Microsoft’s in-house search engine, Bing, is getting an upgrade to match the rest of the company’s products, and is now going to be called “Microsoft Bing.”
The company announced the change in a blog post, and you can now find “Microsoft Bing” everywhere on the search engine. According to Microsoft, the new name “reflects the continued integration of our search experiences across the Microsoft family.” So yeah, not a big change, but just something that brings it a little closer to the rest of the “family.”
Microsoft is also using the moment to expand its Give with Bing program. You can accrue Microsoft Rewards points by doing things like playing Xbox games and searching with Bing, which you can later redeem for rewards, which includes donations to nonprofit organizations. Give with Bing has now expanded to include 1.4 million organizations, and Microsoft will match points donated to the organizations through the end of the year. It’s also expanding Give with Bing to more countries.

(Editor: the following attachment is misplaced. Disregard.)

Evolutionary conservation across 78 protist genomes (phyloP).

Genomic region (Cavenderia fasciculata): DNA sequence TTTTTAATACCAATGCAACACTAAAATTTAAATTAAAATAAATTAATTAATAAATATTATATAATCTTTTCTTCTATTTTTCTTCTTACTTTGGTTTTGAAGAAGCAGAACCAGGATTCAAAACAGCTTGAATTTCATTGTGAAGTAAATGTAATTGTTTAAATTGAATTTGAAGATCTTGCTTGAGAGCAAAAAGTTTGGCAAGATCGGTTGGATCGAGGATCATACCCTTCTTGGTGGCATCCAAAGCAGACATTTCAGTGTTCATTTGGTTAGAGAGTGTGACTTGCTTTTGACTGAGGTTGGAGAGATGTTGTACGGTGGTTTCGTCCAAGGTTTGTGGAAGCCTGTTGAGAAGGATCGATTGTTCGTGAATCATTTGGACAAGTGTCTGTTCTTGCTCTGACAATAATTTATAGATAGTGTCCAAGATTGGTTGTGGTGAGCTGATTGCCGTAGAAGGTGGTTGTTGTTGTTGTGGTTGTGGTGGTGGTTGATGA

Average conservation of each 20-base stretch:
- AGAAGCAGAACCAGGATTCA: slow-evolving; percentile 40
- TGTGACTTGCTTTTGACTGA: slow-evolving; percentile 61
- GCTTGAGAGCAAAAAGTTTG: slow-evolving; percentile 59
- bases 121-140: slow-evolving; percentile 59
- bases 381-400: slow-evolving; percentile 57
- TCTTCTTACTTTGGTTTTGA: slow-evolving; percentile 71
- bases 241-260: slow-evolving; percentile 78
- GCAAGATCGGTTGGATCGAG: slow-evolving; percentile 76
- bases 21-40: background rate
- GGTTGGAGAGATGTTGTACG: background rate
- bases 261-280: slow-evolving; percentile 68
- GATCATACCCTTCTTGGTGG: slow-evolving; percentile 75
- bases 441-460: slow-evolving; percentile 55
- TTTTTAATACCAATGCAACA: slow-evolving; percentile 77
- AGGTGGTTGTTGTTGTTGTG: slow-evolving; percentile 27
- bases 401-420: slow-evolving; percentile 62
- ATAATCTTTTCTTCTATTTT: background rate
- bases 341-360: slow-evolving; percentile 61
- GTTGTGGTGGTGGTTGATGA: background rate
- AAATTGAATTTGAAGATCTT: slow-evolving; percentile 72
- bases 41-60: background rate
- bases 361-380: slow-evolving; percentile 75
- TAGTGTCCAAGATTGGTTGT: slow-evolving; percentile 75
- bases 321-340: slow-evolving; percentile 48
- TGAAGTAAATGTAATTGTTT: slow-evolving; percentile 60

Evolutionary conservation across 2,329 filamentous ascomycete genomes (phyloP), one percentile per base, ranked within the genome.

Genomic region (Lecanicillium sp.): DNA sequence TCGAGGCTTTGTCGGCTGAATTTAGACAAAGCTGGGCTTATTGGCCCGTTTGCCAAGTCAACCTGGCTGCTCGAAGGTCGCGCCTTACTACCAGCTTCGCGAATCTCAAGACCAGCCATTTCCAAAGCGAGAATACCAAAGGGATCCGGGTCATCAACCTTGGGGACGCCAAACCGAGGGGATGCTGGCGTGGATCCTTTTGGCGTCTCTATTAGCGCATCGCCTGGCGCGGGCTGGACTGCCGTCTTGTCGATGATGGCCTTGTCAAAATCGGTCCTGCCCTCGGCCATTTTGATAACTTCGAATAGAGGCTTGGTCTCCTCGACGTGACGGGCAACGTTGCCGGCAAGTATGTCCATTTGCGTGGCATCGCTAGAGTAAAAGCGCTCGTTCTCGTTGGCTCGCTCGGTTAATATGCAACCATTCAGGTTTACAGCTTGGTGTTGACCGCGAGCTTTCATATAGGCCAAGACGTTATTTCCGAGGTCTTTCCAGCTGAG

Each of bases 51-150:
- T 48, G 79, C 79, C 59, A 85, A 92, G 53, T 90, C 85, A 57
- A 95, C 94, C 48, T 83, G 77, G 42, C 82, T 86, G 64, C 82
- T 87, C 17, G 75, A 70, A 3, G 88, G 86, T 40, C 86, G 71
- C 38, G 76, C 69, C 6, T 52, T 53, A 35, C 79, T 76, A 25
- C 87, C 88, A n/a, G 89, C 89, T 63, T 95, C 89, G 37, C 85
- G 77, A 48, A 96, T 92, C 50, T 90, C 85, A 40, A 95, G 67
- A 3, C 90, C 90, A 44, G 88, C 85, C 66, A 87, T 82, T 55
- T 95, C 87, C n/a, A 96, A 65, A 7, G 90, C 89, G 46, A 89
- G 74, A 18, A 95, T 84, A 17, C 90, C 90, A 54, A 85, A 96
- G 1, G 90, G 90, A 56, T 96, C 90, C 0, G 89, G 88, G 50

— Microsoft Bing (@bing) October 5, 2020
In case you didn’t know it, you can access your Bing dashboard here. You can control who your Microsoft points benefit, and you’ll also see more ways to earn points. You select your organization of choice, then toggle on “Give Mode,” which automatically donates points you accrue searching through Bing to that organization. If you still want to use your points to, say get an Xbox Game Pass membership, you can do so with points you earn in other ways. It’s not a bad deal, all things considered.
It’s a little ironic that this news comes out just as a new Windows update allows you to disable Bing permanently, so you’ll only see local files on your computer when you use the search option. Still, it makes sense that Microsoft’s incentivizing those who do use Bing, and nonprofit donation is certainly not a bad incentive.
While Microsoft didn’t acknowledge it, the new name appears to come with a new logo. You can see it in the profile picture of the official Twitter account. It looks very similar to the original logo, albeit with its edges softened and its colored blued up to match the rest of the new Windows icons.
It’s not the most drastic change ever, but then again, neither is the rename.